The New York Times today notes the growing cult of Zheng He in China, the 15th-century mariner who led gigantic fleets across the Pacific and Indian oceans in the Ming Dynasty’s brief but impressive expansion of naval prowess. Statues are going up of the eunuch admiral (who happened to be a Muslim—a fact presumably not emphasized by China’s rulers), and a group of young Kenyans who claim Chinese ancestry due to an apocryphal Ming-era shipwreck on the East African coast have been invited to Beijing for ceremonies. The Times is quick to point out the obvious contemporary political context for this new personality cult:
Arguably for the first time since his final voyage in 1433, China is vying to become a major maritime power. Beijing has upgraded its navy with Russian-built Sovremenny-class guided missile destroyers, Kilo-class diesel submarines and a new nuclear submarine equipped to carry intercontinental ballistic missiles. It has flirted with the idea of building an aircraft carrier, according to conflicting reports in state media.
Sustained double-digit increases in defense spending have helped make China one of the largest military powers in the world, though still well behind the United States. China says it aims only to defend itself. But others are skeptical. “Since no nation threatens China, one wonders: why this growing investment?” Defense Secretary Donald H. Rumsfeld asked recently in a speech on China’s buildup during a visit to Singapore last month.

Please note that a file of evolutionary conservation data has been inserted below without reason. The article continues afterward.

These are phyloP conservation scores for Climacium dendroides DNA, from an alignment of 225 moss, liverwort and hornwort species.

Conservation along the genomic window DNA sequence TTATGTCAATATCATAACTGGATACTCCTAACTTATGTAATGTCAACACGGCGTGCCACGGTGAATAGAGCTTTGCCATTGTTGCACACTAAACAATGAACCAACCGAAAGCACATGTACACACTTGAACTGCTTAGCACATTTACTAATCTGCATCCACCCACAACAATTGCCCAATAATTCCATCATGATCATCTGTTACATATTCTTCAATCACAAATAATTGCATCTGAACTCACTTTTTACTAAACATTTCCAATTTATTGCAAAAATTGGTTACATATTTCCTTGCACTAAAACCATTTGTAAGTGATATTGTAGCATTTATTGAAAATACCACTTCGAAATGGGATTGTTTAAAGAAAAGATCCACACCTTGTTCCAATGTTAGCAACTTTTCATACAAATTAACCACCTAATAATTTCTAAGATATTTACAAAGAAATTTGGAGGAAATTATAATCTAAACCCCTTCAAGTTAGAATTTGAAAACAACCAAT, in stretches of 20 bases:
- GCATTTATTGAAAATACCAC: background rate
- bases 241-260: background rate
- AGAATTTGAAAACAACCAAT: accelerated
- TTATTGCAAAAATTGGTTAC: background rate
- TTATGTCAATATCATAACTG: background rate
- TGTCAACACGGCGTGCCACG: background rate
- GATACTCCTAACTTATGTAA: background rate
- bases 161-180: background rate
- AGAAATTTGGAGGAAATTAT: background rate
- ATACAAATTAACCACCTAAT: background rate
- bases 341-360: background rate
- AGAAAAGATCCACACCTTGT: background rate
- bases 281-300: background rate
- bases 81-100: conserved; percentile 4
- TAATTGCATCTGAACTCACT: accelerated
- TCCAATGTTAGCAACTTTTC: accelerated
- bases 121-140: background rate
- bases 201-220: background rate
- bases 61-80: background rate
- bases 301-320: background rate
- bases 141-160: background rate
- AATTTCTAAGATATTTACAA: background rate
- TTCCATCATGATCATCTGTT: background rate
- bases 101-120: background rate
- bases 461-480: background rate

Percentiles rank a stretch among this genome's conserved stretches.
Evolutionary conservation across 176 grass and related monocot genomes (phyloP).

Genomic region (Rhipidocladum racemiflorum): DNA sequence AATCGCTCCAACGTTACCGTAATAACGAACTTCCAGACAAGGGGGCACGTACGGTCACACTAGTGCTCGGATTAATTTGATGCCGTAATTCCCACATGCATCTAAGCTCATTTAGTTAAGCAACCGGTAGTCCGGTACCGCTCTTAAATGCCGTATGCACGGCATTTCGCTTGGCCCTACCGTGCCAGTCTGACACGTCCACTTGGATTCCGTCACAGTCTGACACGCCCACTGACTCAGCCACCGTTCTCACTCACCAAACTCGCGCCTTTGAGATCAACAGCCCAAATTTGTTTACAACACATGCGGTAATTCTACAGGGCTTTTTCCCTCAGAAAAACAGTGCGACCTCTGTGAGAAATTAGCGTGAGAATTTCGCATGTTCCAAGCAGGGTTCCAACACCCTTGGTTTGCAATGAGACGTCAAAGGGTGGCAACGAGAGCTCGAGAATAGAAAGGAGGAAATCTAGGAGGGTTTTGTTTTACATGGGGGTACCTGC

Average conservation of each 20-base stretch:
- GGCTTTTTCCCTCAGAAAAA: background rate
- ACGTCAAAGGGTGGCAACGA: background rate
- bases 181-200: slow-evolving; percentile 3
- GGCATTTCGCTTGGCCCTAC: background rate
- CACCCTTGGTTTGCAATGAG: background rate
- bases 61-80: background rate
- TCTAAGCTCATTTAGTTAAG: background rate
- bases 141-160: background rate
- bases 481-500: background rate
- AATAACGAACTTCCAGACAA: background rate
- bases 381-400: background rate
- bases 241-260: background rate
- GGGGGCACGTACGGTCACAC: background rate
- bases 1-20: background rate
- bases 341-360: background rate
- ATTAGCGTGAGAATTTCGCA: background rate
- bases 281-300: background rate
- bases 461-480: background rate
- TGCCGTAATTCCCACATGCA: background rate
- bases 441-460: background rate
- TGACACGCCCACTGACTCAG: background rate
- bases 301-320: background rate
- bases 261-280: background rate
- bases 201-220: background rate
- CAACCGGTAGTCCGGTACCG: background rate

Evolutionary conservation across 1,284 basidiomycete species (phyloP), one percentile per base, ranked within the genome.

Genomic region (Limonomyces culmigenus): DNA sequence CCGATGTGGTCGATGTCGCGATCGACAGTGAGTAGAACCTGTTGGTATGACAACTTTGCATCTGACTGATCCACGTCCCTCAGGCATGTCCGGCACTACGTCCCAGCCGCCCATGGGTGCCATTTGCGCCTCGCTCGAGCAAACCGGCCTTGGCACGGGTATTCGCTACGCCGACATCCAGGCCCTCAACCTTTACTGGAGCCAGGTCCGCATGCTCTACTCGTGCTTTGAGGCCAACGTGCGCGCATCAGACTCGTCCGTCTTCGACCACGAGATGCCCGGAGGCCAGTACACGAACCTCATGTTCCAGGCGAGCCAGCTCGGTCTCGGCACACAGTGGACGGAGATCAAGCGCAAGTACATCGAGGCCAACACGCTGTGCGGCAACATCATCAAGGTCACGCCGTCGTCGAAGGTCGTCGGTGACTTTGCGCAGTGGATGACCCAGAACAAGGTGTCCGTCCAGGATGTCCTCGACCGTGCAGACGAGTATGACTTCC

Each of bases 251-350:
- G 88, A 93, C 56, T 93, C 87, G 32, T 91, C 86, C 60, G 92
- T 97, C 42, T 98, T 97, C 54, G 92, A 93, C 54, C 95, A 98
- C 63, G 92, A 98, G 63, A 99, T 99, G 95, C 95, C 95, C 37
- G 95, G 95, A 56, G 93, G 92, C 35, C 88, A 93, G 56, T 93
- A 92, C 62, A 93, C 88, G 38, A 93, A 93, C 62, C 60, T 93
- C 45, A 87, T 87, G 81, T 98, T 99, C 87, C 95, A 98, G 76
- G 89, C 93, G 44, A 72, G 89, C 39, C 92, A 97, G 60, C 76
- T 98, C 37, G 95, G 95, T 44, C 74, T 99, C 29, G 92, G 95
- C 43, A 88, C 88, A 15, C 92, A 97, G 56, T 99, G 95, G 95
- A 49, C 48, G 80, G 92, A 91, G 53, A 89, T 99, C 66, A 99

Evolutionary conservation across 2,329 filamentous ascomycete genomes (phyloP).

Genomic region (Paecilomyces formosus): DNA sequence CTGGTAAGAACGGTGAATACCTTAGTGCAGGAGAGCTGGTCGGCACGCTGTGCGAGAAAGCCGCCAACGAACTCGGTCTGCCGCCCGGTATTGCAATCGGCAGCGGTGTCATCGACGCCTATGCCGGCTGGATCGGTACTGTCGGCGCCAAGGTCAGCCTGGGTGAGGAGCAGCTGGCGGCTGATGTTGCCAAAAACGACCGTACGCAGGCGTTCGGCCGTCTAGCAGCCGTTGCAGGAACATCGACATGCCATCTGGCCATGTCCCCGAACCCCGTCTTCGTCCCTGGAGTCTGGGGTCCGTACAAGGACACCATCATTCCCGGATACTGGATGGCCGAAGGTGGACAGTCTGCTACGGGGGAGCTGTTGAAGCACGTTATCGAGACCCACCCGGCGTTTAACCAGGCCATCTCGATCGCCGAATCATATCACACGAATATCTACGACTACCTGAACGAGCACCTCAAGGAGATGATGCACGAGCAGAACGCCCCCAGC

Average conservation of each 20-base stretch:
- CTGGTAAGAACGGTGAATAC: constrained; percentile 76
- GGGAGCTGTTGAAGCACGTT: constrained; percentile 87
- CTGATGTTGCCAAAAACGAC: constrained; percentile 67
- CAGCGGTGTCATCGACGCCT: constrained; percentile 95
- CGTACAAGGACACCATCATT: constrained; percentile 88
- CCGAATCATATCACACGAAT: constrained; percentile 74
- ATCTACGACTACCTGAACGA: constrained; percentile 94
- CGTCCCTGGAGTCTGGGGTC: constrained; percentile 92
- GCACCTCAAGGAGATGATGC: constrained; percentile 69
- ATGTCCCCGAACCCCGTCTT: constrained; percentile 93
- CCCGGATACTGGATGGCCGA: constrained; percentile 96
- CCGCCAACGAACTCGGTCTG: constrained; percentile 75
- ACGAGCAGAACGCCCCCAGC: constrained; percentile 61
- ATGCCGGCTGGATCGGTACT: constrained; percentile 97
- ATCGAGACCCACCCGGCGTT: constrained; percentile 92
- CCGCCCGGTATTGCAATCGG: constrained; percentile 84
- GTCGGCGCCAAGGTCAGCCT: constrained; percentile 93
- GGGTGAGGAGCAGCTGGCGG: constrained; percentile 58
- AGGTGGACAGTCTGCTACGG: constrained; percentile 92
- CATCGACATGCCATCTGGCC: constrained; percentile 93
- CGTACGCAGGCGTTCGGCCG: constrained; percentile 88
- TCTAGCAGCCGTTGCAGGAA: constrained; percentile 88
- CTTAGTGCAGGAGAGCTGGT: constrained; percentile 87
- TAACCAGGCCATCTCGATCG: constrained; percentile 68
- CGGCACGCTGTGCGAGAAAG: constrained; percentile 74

The Chinese media are certainly full of homages to Zheng He. The People’s Daily notes that July 11 has been appointed national Navigation Day in honor of Zheng He. Xinhua July 15 notes the theory of a retired British naval officer that Zheng He discovered America, reaching the New World in 1421. The Chinapage.com page on Zheng He notes that not only did he sail the ocean blue generations before Columbus, but his ships were much, much bigger.
We have recently noted China’s renewed naval ambitions, and Beijing’s quest for oil security to fuel its industrialization and military expansion. Given this, and the Pentagon’s own stated policy aim to “prevent the emergence of a new rival,” a case can be made that the need to contain Chinese ambitions has more to do with why the US is in Iraq—sitting on top of one-half of the unrivaled Persian Gulf oil reserves, and perfectly positioned to police the other half—than the reasons stated either by Bush (the now completely-discredited WMD threat) or his critics (oil company profits, protecting Israel).
See our last post on China.